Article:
An advocacy story from Soppeng Regency, Indonesia by USDP guest bloggers.
Towards a public that widely believes a leaking septic tank does not matter, and are not aware of sludge accumulation – introducing the entire faecal sludge management cycle is tricky. Desludging is viewed as an emergency measure rather than something regularly needed for the proper functioning of a septic tank, and for safeguarding the environment.
In Soppeng Regency, Province of South Sulawesi, Indonesia, the challenge was pronounced by the discrepancy between sanitation planning and implementation. In 2017, during a mapping exercise, overall sanitation was found in a rather bad condition.
Only seven of the 70 sub-districts had reached ODF (open defecation free) status. About 6,100 households did not have access to a septic tank in 2017, whereas only a few households desludged their tank, usually on an ‘on-call basis’ after a spillover had occurred.
Besides, infrastructure such as public washing areas (known locally as MCK, Mandi Cuci Kakus), the Waste Water Treatment Plant, and the Faecal Sludge Treatment Plant (known as Instalasi Pengelolaan Lumpur Tinja or IPLT) were poorly maintained, and operating far below design capacity.
Departing from this condition, the Sanitation Working Group (Pokja Sanitasi) of Soppeng formulated an all-encompassing promotion concept. Aimed to pursue multi-stakeholder’s participation, such as the local government, private sector, as well as communities, the SoBAT (Free-From-Excreta Soppeng/Soppeng Bebas Ancaman Tinja) movement was born. Six months after its development, the Working Group agreed to pitch SoBAT to spearhead the sanitation advocacy initiatives of Soppeng.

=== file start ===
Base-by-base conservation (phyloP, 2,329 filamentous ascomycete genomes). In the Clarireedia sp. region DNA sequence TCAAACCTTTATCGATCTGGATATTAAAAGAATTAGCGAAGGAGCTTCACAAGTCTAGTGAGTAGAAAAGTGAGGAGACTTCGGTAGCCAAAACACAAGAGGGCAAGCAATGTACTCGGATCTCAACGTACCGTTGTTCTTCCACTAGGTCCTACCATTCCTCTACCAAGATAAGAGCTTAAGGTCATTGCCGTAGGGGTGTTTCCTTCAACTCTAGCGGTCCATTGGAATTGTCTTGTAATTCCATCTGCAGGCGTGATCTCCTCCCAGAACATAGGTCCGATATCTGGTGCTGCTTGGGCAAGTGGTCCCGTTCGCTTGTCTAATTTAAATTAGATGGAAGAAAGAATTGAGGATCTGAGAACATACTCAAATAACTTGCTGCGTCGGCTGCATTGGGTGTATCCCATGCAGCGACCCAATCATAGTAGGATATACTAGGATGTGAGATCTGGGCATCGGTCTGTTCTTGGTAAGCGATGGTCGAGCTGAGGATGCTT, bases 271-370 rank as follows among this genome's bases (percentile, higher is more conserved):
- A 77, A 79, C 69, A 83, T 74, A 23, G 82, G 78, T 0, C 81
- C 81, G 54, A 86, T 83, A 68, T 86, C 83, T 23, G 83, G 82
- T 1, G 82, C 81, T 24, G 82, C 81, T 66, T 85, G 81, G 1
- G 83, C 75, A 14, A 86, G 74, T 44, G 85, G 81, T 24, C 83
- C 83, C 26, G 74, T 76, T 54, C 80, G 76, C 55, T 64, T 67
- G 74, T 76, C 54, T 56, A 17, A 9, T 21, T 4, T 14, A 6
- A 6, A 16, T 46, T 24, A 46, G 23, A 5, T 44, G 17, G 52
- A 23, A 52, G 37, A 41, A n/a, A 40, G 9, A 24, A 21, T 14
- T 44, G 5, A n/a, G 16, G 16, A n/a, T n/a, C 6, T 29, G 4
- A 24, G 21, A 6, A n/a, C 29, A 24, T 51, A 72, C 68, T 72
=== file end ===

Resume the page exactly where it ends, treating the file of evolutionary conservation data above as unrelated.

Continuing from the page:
Regent of Soppeng (left) with USDP Team Manager (right) on LLTT Launching Event
Civil Servants attending Soppeng's Initial LLTT Launching
In response, the Regent of Soppeng supported the movement by issuing two regulations: one set up Soppeng’s target to achieve ODF status by 2018 , the other detailed the implementation of the SoBAT movement .
Besides strengthening the legal basis of the movement, the Regent also seized the moment of Indonesia’s Independence Day celebration on 17 August 2017 to launch the SoBAT movement. The movement itself consists of five main initiatives:
- Constructing and rehabilitating toilets and septic tanks.
- Identifying and monitoring the quality of septic tanks in households, offices, and other facilities.
- Regularly emptying (desludging) one’s own septic tank.
- Optimising the organisation of faecal sludge management.
- Optimising the Community-Led Total Sanitation (known locally as STBM, Sanitasi Total Berbasis Masyarakat) approach.
Besides achieving ODF, SoBAT particularly emphasised the importance of the entire faecal sludge management cycle in its advocacy initiatives by highlighting the importance of a sustainable sanitation service.
In the long run, the integrated advocacy concept helped imprint the sanitation movement into wider audiences, as well as piquing their curiosity. This advocacy approach successfully promoted the sanitation movement to a wider audience, and raised awareness about sanitation.
As a result, during the span of a year, the sanitation access and condition in Soppeng Regency saw substantial improvements in various aspects.